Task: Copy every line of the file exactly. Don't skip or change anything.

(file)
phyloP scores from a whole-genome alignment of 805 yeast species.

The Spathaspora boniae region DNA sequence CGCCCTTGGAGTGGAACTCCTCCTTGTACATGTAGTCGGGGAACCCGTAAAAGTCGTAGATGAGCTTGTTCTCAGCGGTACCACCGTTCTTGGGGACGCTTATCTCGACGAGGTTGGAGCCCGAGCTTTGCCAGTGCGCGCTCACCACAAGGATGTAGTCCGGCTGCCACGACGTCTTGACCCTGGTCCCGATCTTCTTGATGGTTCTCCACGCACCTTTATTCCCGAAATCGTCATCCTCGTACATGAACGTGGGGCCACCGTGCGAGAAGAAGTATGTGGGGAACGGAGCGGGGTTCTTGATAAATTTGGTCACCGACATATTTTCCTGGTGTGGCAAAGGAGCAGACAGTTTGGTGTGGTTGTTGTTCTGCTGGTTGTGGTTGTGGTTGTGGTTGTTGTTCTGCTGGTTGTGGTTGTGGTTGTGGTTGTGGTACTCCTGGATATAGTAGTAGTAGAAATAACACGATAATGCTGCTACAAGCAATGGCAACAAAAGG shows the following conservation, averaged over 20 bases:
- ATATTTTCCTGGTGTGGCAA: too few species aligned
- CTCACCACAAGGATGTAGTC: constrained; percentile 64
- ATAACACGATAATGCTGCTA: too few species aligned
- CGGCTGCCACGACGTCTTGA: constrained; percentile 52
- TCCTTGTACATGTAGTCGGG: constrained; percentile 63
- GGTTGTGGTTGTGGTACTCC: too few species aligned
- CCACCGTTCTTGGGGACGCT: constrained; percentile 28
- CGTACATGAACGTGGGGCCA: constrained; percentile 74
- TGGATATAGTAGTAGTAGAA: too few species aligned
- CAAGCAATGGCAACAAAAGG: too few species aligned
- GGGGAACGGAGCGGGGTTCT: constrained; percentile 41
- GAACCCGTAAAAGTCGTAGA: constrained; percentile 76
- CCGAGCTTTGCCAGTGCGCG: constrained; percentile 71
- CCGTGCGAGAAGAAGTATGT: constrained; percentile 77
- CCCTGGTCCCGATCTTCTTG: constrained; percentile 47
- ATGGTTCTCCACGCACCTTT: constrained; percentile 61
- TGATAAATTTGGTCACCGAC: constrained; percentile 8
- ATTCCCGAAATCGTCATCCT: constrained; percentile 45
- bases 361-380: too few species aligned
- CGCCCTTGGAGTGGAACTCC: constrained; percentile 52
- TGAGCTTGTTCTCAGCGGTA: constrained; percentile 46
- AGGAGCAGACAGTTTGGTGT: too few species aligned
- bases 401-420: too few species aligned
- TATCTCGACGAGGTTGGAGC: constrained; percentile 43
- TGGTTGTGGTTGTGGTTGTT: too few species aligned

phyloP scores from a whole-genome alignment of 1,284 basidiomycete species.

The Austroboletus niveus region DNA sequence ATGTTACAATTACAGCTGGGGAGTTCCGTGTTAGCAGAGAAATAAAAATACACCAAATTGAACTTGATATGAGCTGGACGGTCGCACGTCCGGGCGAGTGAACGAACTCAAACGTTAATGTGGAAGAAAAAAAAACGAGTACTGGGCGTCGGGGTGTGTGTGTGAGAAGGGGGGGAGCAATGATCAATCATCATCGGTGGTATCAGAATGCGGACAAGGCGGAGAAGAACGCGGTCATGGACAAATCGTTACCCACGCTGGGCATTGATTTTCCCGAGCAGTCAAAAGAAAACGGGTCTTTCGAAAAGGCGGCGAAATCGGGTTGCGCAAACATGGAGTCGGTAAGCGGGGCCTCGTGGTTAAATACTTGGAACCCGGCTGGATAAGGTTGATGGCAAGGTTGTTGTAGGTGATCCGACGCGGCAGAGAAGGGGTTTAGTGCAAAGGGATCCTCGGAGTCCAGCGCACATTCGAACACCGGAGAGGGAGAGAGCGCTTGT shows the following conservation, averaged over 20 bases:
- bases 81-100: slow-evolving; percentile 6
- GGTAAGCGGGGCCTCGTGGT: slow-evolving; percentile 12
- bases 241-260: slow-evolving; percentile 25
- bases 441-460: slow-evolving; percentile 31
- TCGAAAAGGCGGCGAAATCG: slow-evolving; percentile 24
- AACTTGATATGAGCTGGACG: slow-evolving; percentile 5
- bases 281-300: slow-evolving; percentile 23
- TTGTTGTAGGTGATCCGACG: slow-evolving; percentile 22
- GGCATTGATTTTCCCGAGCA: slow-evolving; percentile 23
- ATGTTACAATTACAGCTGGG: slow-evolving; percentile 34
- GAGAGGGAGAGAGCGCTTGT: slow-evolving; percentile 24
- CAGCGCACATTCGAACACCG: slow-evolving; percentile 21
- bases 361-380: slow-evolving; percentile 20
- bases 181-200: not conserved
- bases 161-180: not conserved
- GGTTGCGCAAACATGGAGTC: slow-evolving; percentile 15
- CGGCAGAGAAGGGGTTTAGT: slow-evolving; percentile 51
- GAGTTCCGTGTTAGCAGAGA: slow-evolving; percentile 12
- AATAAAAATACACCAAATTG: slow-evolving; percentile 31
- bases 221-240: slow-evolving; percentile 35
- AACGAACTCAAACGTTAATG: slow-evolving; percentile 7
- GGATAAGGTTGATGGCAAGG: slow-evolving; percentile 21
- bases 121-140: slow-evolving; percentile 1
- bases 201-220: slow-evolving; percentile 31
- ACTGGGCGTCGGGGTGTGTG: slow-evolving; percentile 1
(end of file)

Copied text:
phyloP scores from a whole-genome alignment of 805 yeast species.

The Spathaspora boniae region DNA sequence CGCCCTTGGAGTGGAACTCCTCCTTGTACATGTAGTCGGGGAACCCGTAAAAGTCGTAGATGAGCTTGTTCTCAGCGGTACCACCGTTCTTGGGGACGCTTATCTCGACGAGGTTGGAGCCCGAGCTTTGCCAGTGCGCGCTCACCACAAGGATGTAGTCCGGCTGCCACGACGTCTTGACCCTGGTCCCGATCTTCTTGATGGTTCTCCACGCACCTTTATTCCCGAAATCGTCATCCTCGTACATGAACGTGGGGCCACCGTGCGAGAAGAAGTATGTGGGGAACGGAGCGGGGTTCTTGATAAATTTGGTCACCGACATATTTTCCTGGTGTGGCAAAGGAGCAGACAGTTTGGTGTGGTTGTTGTTCTGCTGGTTGTGGTTGTGGTTGTGGTTGTTGTTCTGCTGGTTGTGGTTGTGGTTGTGGTTGTGGTACTCCTGGATATAGTAGTAGTAGAAATAACACGATAATGCTGCTACAAGCAATGGCAACAAAAGG shows the following conservation, averaged over 20 bases:
- ATATTTTCCTGGTGTGGCAA: too few species aligned
- CTCACCACAAGGATGTAGTC: constrained; percentile 64
- ATAACACGATAATGCTGCTA: too few species aligned
- CGGCTGCCACGACGTCTTGA: constrained; percentile 52
- TCCTTGTACATGTAGTCGGG: constrained; percentile 63
- GGTTGTGGTTGTGGTACTCC: too few species aligned
- CCACCGTTCTTGGGGACGCT: constrained; percentile 28
- CGTACATGAACGTGGGGCCA: constrained; percentile 74
- TGGATATAGTAGTAGTAGAA: too few species aligned
- CAAGCAATGGCAACAAAAGG: too few species aligned
- GGGGAACGGAGCGGGGTTCT: constrained; percentile 41
- GAACCCGTAAAAGTCGTAGA: constrained; percentile 76
- CCGAGCTTTGCCAGTGCGCG: constrained; percentile 71
- CCGTGCGAGAAGAAGTATGT: constrained; percentile 77
- CCCTGGTCCCGATCTTCTTG: constrained; percentile 47
- ATGGTTCTCCACGCACCTTT: constrained; percentile 61
- TGATAAATTTGGTCACCGAC: constrained; percentile 8
- ATTCCCGAAATCGTCATCCT: constrained; percentile 45
- bases 361-380: too few species aligned
- CGCCCTTGGAGTGGAACTCC: constrained; percentile 52
- TGAGCTTGTTCTCAGCGGTA: constrained; percentile 46
- AGGAGCAGACAGTTTGGTGT: too few species aligned
- bases 401-420: too few species aligned
- TATCTCGACGAGGTTGGAGC: constrained; percentile 43
- TGGTTGTGGTTGTGGTTGTT: too few species aligned

phyloP scores from a whole-genome alignment of 1,284 basidiomycete species.

The Austroboletus niveus region DNA sequence ATGTTACAATTACAGCTGGGGAGTTCCGTGTTAGCAGAGAAATAAAAATACACCAAATTGAACTTGATATGAGCTGGACGGTCGCACGTCCGGGCGAGTGAACGAACTCAAACGTTAATGTGGAAGAAAAAAAAACGAGTACTGGGCGTCGGGGTGTGTGTGTGAGAAGGGGGGGAGCAATGATCAATCATCATCGGTGGTATCAGAATGCGGACAAGGCGGAGAAGAACGCGGTCATGGACAAATCGTTACCCACGCTGGGCATTGATTTTCCCGAGCAGTCAAAAGAAAACGGGTCTTTCGAAAAGGCGGCGAAATCGGGTTGCGCAAACATGGAGTCGGTAAGCGGGGCCTCGTGGTTAAATACTTGGAACCCGGCTGGATAAGGTTGATGGCAAGGTTGTTGTAGGTGATCCGACGCGGCAGAGAAGGGGTTTAGTGCAAAGGGATCCTCGGAGTCCAGCGCACATTCGAACACCGGAGAGGGAGAGAGCGCTTGT shows the following conservation, averaged over 20 bases:
- bases 81-100: slow-evolving; percentile 6
- GGTAAGCGGGGCCTCGTGGT: slow-evolving; percentile 12
- bases 241-260: slow-evolving; percentile 25
- bases 441-460: slow-evolving; percentile 31
- TCGAAAAGGCGGCGAAATCG: slow-evolving; percentile 24
- AACTTGATATGAGCTGGACG: slow-evolving; percentile 5
- bases 281-300: slow-evolving; percentile 23
- TTGTTGTAGGTGATCCGACG: slow-evolving; percentile 22
- GGCATTGATTTTCCCGAGCA: slow-evolving; percentile 23
- ATGTTACAATTACAGCTGGG: slow-evolving; percentile 34
- GAGAGGGAGAGAGCGCTTGT: slow-evolving; percentile 24
- CAGCGCACATTCGAACACCG: slow-evolving; percentile 21
- bases 361-380: slow-evolving; percentile 20
- bases 181-200: not conserved
- bases 161-180: not conserved
- GGTTGCGCAAACATGGAGTC: slow-evolving; percentile 15
- CGGCAGAGAAGGGGTTTAGT: slow-evolving; percentile 51
- GAGTTCCGTGTTAGCAGAGA: slow-evolving; percentile 12
- AATAAAAATACACCAAATTG: slow-evolving; percentile 31
- bases 221-240: slow-evolving; percentile 35
- AACGAACTCAAACGTTAATG: slow-evolving; percentile 7
- GGATAAGGTTGATGGCAAGG: slow-evolving; percentile 21
- bases 121-140: slow-evolving; percentile 1
- bases 201-220: slow-evolving; percentile 31
- ACTGGGCGTCGGGGTGTGTG: slow-evolving; percentile 1